To the (re) discovery of Westworld, the series on the man-machine relationship

Today it is impossible to stay afloat in the television universe we are experiencing. There is an offer so wide that it is not easy to navigate by sight, and with all the streaming platforms available in Italy it is even more difficult to understand how to move in this constantly evolving world. Perhaps, for this very reason, some series that deserve to be seen go unnoticed. A speech that fits perfectly when it comes to WestworldHBO’s sci-fi series, created (among other things) by Jonathan Nolan and produced by JJ Abrams, which is about to return to TV with the unreleased episodes of season number 4. Almost three years after the conclusion of the third chapter, the series that stages an unequal struggle between humans and machines, returns to the scene from June 26th in America. In Italy, once again on Sky and Now Tv, from next 4th July.

Westworld it is something unique to the contemporary television landscape. It is a high-profile series that does not come to terms with the public, building a narrative so intricate that it is not easy to follow but that gives a reinterpretation and a cold look at the relationship that exists between man and artificial intelligence. It gets lost very often in pindaric flights and in philosophical dissertations on the inconsistency of the soul and how much a machine can feel the same emotions as a human being. A complex series that appeals precisely for these characteristics. And now we explain why it is to be seen without ifs and buts.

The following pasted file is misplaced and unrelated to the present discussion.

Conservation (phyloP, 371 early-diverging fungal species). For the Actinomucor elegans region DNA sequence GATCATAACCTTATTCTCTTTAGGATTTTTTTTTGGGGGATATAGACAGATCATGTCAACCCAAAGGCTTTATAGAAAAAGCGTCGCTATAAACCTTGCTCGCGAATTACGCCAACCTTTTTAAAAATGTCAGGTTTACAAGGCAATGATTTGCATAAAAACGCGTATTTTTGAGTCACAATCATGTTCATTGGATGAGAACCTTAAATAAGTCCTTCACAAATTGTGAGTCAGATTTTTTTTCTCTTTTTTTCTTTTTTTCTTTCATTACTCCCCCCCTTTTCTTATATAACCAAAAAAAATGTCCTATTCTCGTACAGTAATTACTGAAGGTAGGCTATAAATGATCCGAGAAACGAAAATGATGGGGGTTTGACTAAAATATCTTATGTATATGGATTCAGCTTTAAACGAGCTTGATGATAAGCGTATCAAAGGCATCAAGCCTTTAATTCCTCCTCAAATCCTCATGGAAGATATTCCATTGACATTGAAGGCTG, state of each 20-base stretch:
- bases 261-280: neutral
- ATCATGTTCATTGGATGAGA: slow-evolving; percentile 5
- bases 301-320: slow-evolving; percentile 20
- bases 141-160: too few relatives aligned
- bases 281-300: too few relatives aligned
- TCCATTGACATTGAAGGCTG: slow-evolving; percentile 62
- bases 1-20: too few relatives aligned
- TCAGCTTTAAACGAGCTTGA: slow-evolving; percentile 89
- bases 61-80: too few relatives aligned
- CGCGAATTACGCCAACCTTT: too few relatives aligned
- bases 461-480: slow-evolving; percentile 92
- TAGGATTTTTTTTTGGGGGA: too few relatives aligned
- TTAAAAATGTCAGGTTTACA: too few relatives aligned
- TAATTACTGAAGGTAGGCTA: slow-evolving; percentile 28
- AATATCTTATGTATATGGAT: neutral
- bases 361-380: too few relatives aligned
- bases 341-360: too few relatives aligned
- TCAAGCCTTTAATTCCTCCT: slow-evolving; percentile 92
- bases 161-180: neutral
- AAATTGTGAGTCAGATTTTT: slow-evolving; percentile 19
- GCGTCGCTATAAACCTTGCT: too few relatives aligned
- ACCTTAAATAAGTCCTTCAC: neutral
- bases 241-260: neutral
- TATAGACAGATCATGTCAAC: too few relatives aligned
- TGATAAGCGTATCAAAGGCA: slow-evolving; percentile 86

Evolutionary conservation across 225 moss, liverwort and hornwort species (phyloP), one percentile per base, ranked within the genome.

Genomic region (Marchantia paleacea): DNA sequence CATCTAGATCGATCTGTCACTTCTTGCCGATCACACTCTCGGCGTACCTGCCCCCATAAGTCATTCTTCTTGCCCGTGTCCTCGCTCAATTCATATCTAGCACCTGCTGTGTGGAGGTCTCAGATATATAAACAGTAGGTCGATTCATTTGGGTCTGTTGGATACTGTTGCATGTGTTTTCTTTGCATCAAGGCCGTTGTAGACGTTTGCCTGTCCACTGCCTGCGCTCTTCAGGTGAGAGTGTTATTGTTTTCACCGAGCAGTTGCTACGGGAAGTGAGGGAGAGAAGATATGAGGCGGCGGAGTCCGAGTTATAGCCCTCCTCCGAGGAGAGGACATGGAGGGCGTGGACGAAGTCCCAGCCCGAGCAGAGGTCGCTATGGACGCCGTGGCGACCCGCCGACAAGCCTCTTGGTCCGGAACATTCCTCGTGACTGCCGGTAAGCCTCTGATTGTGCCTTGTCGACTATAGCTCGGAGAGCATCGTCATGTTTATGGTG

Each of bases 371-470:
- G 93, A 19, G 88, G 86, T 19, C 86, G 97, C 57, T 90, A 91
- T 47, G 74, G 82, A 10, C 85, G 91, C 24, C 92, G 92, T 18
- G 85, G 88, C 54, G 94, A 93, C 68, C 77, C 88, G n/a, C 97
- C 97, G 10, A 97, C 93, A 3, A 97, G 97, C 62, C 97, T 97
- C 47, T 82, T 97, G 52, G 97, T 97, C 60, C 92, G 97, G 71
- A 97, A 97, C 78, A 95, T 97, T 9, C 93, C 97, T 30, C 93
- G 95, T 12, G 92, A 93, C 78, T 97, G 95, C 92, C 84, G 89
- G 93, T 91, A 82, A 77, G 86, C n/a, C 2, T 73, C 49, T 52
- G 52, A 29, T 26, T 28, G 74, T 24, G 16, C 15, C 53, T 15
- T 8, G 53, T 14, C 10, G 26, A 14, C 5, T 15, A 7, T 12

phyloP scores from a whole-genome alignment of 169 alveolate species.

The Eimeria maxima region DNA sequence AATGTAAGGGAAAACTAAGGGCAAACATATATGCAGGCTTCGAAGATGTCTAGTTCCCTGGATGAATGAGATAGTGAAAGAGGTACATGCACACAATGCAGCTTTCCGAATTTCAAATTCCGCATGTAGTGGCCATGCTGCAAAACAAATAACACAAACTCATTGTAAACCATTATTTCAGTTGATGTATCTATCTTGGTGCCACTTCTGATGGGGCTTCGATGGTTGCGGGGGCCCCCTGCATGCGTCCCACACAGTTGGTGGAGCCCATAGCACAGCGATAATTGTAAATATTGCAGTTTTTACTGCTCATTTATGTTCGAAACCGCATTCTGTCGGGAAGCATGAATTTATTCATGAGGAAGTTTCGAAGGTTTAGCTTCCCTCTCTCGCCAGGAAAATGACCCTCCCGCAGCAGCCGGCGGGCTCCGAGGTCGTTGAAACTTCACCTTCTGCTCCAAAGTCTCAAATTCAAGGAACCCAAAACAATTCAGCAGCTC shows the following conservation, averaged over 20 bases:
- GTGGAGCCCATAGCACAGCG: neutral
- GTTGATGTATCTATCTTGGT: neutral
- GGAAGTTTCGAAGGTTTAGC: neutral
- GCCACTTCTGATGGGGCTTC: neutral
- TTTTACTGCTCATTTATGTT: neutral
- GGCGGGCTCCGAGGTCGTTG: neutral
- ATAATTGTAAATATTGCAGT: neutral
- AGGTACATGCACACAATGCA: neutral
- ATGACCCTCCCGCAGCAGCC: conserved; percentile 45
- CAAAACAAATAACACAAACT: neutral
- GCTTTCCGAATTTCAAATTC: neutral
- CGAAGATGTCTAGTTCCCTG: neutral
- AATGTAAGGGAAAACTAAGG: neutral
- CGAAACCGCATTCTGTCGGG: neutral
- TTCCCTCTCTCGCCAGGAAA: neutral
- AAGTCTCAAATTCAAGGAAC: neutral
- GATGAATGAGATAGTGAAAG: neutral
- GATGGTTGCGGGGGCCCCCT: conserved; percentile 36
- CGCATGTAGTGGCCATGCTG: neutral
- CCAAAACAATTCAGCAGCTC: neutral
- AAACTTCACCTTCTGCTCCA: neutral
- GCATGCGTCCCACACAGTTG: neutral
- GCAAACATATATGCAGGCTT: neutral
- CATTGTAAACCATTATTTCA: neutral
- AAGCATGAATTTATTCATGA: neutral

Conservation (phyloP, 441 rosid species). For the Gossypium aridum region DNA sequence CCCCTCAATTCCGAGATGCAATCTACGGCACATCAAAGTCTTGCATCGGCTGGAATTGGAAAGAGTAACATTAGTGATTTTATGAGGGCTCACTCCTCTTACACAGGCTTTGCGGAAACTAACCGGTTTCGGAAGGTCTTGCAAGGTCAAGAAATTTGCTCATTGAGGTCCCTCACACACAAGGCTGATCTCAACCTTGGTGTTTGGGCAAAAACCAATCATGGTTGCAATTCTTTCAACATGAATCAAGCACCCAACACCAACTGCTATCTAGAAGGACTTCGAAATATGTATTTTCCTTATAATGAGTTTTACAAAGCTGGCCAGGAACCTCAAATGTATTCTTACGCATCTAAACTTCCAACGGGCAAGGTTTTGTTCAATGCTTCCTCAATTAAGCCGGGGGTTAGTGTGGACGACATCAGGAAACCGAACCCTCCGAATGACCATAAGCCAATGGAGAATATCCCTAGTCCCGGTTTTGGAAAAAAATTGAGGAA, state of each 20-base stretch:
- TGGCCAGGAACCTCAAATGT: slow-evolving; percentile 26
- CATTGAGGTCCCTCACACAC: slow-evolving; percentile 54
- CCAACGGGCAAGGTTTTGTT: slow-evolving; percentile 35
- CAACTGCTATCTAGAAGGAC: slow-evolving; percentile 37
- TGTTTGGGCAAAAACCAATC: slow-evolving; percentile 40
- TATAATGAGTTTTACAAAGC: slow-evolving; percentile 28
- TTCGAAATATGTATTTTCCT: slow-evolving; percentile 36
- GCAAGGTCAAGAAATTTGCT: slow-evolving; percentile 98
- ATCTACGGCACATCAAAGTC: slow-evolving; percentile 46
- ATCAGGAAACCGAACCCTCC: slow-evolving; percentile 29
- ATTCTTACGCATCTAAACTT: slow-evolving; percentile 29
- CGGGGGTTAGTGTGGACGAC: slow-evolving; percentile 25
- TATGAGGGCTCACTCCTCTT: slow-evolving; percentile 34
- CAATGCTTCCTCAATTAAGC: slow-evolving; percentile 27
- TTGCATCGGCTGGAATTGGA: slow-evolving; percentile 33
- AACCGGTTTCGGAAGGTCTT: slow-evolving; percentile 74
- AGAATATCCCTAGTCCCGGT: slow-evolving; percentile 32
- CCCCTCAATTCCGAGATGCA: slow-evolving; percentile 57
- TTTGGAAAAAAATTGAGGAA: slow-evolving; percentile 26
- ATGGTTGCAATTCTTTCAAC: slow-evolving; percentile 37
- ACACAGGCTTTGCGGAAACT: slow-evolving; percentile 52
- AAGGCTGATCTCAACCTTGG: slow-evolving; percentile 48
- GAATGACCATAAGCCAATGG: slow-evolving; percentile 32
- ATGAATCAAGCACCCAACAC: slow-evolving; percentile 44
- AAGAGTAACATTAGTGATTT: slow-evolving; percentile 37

A dark odyssey about the dawn of artificial consciousness

The story is set in the near and distant future. The Westworld of the title is one of six parks, owned by a multinational that is experimenting with the construction of sensient roboti, which gives its wealthy clients emotional experiences as close to reality as possible. One such “story line” is that of the Old West in which humans and machines mix in a game of slaughter. A world built down to the smallest detail that appears to be true. Androids – who are called hosts – live their day indefinitely. At each cycle the memory is reset so as to be able to continue theirs mission until the robot is dismembered and rebuilt. The revolt, however, is around the corner.

Season one, in fact, shows how fallacious this social experiment can be when it is discovered that the host, even when reset, they retain a memory of what is happening around them. The first to start developing a doubt about her nature is Dolores (Evan Rachel Wood). This breaking point is due precisely to Robert Ford (Anthony Hopkins) who, by continuously updating the host server, has done nothing but make his own robots human. Having struck the spark of the revolt, the second and third seasons broaden the spectrum of investigation. On the one hand, we try to understand if a car can have – for real – one consciencea, and on the other it turns out that, in addition to the Far West, there are other Westworld theme parks. The revolt is therefore only the tip of the iceberg.

Westworld, that world where everything is allowed